With Freshman Success, NCS starts at the Why

This past July, the Network for College Success (NCS) gathered 100+ high school educators and leaders in-person for the National Freshman Success Institute at the University of Chicago.
Eliza Moeller, Continuous Improvement and Equity Coach at NCS, speaking with NFSI participants.
From July 19–21, 2022, over 100 high school teachers, counselors, data strategists, district leaders, and principals gathered from across the United States to kick off the 2022–23 National Freshman Success Institute (NFSI), a powerful seven-day professional learning experience. Taking place at the University of Chicago-Hyde Park campus, the first three days of the Institute gave space for practitioners to explore the conditions necessary to engage, manage, and lead Freshman Success work. In addition, school teams collaborated and began to draft action plans ahead of the upcoming school year, stemming from what they learned. For the NCS community, this marked an exciting return to in-person learning for the first time since 2019.
“The Institute is more than some tools and resources that you walk out with,” shared Krystal Payne, Co-Executive Director at NCS, at the kickoff of the Institute. “This is a movement that is about setting the conditions necessary for students to be heard, seen, and honored. That they feel like they not only belong but that they can and that they will.”
The sentiment shared by Payne appropriately set the scene for the next three days, as much of the Institute’s kickoff gave space for NFSI participants to set intentions for their time together and to build a deeper understanding of their respective “why” behind the work. Thus, the direction for the rest of the Institute was set in motion.
Each day, NCS Coaches facilitated content to build educators’ capacity to equitably lead Freshman Success work within their own contexts. The first day began with sharing the Chicago story of Freshman On-Track, informed by research from the UChicago Consortium on School Research. In hearing Chicago’s success story of improving high school graduation rates, NFSI participants gained a fundamental understanding of vital research-based levers: Freshman On-Track, course performance, and supporting the developmental needs of 9th-grade students, — all of which inform how educators can achieve improved student outcomes in their schools as well.
LaKisha Pittman, Continuous Improvement and Equity Coach at NCS, works with a school team.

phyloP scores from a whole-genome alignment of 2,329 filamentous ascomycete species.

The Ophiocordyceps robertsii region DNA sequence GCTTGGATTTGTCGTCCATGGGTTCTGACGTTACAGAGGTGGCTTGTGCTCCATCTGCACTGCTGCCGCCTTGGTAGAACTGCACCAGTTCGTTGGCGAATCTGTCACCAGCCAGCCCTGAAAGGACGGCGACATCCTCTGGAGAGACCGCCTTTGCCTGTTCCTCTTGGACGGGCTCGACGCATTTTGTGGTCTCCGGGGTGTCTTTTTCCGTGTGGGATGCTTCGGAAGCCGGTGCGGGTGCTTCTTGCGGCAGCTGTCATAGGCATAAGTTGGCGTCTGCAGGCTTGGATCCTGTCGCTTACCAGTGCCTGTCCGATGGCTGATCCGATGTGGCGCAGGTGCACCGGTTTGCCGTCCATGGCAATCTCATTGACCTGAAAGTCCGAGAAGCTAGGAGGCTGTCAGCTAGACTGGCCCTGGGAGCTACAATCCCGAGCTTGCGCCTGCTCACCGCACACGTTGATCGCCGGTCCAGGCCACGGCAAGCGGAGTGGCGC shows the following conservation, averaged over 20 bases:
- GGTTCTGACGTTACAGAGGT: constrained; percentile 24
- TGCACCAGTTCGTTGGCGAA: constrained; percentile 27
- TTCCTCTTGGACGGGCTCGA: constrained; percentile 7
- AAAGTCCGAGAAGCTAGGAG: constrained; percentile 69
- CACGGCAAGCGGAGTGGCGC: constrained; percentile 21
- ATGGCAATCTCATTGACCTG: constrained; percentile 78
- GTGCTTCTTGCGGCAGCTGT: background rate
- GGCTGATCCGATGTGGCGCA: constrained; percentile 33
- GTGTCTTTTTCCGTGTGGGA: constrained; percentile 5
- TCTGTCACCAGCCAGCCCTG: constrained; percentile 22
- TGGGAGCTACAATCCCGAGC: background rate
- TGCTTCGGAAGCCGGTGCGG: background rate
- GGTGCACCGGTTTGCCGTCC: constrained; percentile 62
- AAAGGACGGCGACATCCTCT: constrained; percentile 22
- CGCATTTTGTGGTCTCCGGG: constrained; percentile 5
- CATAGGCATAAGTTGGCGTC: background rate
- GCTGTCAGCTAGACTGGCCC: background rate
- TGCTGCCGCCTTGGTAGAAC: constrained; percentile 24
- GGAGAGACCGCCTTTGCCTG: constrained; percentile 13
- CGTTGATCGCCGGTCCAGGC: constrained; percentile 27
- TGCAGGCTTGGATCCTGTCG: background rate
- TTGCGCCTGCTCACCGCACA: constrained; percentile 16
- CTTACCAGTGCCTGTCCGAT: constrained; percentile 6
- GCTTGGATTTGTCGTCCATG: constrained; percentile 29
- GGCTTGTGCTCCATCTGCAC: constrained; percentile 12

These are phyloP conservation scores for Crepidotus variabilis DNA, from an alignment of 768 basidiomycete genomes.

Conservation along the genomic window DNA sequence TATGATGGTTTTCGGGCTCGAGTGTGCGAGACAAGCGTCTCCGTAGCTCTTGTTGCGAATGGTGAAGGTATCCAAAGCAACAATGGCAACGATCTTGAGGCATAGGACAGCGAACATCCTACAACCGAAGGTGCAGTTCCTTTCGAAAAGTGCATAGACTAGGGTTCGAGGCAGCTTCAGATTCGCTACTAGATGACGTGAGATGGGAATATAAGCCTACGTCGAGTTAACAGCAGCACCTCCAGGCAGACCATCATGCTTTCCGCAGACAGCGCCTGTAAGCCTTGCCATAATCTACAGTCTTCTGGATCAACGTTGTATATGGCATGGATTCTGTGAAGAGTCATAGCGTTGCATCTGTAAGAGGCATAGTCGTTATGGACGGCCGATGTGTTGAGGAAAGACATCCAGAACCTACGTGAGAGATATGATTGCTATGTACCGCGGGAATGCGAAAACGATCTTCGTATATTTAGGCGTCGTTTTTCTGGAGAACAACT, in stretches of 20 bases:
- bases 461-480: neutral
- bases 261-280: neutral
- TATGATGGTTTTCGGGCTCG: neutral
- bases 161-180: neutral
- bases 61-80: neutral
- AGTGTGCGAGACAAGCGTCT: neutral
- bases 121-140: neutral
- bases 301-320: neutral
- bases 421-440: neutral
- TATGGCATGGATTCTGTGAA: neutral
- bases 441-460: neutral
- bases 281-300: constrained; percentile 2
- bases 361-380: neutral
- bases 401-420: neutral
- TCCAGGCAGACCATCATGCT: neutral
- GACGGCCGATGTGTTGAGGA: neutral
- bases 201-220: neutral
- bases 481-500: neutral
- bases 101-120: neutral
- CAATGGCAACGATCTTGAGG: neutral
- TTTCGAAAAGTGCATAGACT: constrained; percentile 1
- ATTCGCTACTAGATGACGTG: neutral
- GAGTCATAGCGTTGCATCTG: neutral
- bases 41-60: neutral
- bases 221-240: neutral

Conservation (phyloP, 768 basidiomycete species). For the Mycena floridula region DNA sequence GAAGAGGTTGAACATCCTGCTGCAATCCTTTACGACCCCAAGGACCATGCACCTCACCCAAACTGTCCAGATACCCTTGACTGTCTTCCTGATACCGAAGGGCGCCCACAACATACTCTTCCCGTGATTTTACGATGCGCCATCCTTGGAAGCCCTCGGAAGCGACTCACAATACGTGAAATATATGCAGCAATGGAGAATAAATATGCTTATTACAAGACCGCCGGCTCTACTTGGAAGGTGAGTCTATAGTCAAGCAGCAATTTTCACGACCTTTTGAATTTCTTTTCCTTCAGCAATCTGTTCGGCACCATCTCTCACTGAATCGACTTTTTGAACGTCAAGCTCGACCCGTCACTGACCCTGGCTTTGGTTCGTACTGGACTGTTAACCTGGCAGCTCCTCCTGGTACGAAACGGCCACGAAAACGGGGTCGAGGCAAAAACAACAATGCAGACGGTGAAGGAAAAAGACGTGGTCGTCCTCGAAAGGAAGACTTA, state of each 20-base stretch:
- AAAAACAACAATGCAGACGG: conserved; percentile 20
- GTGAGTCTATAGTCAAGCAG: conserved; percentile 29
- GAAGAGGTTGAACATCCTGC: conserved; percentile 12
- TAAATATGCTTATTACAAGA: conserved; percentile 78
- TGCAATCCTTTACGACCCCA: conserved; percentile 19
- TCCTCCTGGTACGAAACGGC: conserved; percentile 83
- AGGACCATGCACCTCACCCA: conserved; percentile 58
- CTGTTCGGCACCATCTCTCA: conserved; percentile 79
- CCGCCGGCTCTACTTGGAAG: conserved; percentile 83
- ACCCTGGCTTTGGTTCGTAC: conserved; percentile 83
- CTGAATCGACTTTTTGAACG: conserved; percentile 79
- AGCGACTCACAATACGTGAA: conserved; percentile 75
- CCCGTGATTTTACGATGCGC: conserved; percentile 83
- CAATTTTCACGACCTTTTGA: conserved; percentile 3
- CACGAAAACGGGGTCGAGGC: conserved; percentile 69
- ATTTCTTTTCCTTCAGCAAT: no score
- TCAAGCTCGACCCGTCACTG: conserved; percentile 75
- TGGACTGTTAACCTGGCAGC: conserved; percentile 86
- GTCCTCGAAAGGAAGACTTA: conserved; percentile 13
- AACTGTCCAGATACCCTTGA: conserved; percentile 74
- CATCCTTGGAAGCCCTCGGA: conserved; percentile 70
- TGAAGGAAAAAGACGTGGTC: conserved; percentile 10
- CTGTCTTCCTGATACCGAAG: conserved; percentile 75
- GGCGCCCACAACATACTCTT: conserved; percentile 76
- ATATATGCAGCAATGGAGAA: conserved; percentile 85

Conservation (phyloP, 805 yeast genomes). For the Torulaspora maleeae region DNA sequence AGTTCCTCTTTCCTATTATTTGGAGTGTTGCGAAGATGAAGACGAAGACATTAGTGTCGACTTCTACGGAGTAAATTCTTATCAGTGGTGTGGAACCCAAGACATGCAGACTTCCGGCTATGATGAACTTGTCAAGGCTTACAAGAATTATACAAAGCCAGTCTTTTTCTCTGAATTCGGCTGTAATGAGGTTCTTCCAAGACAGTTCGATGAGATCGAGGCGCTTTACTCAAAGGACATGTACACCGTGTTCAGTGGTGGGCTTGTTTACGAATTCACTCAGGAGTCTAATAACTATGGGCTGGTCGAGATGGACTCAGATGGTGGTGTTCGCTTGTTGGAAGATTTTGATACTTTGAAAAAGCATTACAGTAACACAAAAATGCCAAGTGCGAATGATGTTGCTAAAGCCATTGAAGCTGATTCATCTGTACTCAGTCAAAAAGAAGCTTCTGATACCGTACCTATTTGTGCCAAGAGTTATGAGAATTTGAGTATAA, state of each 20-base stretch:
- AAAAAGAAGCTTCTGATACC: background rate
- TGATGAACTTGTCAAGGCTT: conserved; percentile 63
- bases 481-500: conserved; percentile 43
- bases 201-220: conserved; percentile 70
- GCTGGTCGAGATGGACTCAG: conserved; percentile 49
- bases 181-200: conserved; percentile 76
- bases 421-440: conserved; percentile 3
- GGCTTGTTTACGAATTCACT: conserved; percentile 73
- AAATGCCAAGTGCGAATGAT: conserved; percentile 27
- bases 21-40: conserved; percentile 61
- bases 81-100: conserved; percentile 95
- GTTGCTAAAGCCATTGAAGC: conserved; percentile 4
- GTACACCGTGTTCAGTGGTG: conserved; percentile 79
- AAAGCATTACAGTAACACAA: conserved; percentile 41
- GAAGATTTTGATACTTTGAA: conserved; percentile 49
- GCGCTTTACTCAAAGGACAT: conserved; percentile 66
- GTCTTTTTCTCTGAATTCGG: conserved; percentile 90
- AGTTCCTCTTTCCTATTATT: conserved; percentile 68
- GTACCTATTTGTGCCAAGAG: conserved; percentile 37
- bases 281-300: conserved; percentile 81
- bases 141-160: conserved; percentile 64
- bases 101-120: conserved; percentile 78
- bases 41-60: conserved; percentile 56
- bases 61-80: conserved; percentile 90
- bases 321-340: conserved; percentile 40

During the Institute’s second day, attendees dove into the core elements of the NCS Freshman Success Framework as well as continued their discussion on the developmental needs educators must consider in order to create a culture of improvement that will support a high schooler from 9th grade to graduation. The discussion was informed by the UChicago Consortium on School Research’s Foundations for Young Adult Success report.
“I believe that young people deserve adults that see them,” shared Adelric McCain, Director of Equity and Impact at NCS. “Young people are entitled to having access to adults who are going to nurture their whole selves, beyond the academics.”
Participants met once more, for the final day of the 2022–23 cohort’s summer programming, during which the attendees spent time making meaning of the shared tools and discussions via practice-based break-out sessions, assessing their respective current needs regarding Freshman Success, and making plans to put into action at the start of the school year.
Over the school year, participants at NFSI will continue to build a collaborative community, sharing insights and challenges they experience. The 27 teams from 12 districts will reconvene in October, at which point they will discuss successes and improvements to date in equitably leading Freshman Success work to better serve high school families and communities. 2022–23 National Freshman Success Institute participants.
2022–23 National Freshman Success Institute participants.

Check out reflections from NFSI:

  • “A key takeaway for me was understanding how mindset, beginning with adults’ mindsets, is one of the main components for fostering a culture around shared accountability for the holistic success of our students.” — ‘22-’23 NFSI Cohort Participant
  • “There was an excellent balance between theory and application! The structure and delivery of the information were fantastic, as were the opportunities to process and interact with the research and Freshman Success Framework.” — ‘22-’23 NFSI Cohort Participant
  • “The pace and engagement of the activities were fantastic. Seeing and hearing from other schools all engaged in the same purpose and goal was inspiring.” — ‘22-’23 NFSI Cohort Participant
To learn more about the National Freshman Success Institute, visit the Network for College Success homepage. Follow @NCSChicago on social media to stay informed about upcoming programs, resources, tools, and organizational updates.